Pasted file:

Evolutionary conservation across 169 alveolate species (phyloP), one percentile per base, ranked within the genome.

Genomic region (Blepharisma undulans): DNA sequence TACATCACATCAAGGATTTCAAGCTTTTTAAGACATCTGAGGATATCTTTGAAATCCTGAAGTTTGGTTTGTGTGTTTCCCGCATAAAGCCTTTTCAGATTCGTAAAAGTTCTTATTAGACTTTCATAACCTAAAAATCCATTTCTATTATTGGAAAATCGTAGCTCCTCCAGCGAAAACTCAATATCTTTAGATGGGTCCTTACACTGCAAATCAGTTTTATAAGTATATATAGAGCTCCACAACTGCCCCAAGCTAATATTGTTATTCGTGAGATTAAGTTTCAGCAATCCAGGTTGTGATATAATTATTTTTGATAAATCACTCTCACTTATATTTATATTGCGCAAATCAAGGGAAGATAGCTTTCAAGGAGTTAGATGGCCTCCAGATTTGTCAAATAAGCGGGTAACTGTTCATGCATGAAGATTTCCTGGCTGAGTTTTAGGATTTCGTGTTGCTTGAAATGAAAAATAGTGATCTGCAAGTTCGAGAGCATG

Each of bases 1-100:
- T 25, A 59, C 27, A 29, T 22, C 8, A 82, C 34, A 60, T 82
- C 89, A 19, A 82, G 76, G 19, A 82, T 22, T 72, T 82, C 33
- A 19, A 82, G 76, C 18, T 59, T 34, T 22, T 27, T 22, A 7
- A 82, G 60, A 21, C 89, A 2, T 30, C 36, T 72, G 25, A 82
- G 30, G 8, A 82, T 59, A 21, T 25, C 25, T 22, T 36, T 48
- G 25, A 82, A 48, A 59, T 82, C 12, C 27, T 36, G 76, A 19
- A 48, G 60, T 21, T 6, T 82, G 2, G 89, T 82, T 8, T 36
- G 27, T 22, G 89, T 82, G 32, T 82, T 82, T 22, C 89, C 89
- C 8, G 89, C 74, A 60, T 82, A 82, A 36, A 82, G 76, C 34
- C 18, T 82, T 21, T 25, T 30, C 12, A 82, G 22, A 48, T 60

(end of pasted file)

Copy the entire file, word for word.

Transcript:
Evolutionary conservation across 169 alveolate species (phyloP), one percentile per base, ranked within the genome.

Genomic region (Blepharisma undulans): DNA sequence TACATCACATCAAGGATTTCAAGCTTTTTAAGACATCTGAGGATATCTTTGAAATCCTGAAGTTTGGTTTGTGTGTTTCCCGCATAAAGCCTTTTCAGATTCGTAAAAGTTCTTATTAGACTTTCATAACCTAAAAATCCATTTCTATTATTGGAAAATCGTAGCTCCTCCAGCGAAAACTCAATATCTTTAGATGGGTCCTTACACTGCAAATCAGTTTTATAAGTATATATAGAGCTCCACAACTGCCCCAAGCTAATATTGTTATTCGTGAGATTAAGTTTCAGCAATCCAGGTTGTGATATAATTATTTTTGATAAATCACTCTCACTTATATTTATATTGCGCAAATCAAGGGAAGATAGCTTTCAAGGAGTTAGATGGCCTCCAGATTTGTCAAATAAGCGGGTAACTGTTCATGCATGAAGATTTCCTGGCTGAGTTTTAGGATTTCGTGTTGCTTGAAATGAAAAATAGTGATCTGCAAGTTCGAGAGCATG

Each of bases 1-100:
- T 25, A 59, C 27, A 29, T 22, C 8, A 82, C 34, A 60, T 82
- C 89, A 19, A 82, G 76, G 19, A 82, T 22, T 72, T 82, C 33
- A 19, A 82, G 76, C 18, T 59, T 34, T 22, T 27, T 22, A 7
- A 82, G 60, A 21, C 89, A 2, T 30, C 36, T 72, G 25, A 82
- G 30, G 8, A 82, T 59, A 21, T 25, C 25, T 22, T 36, T 48
- G 25, A 82, A 48, A 59, T 82, C 12, C 27, T 36, G 76, A 19
- A 48, G 60, T 21, T 6, T 82, G 2, G 89, T 82, T 8, T 36
- G 27, T 22, G 89, T 82, G 32, T 82, T 82, T 22, C 89, C 89
- C 8, G 89, C 74, A 60, T 82, A 82, A 36, A 82, G 76, C 34
- C 18, T 82, T 21, T 25, T 30, C 12, A 82, G 22, A 48, T 60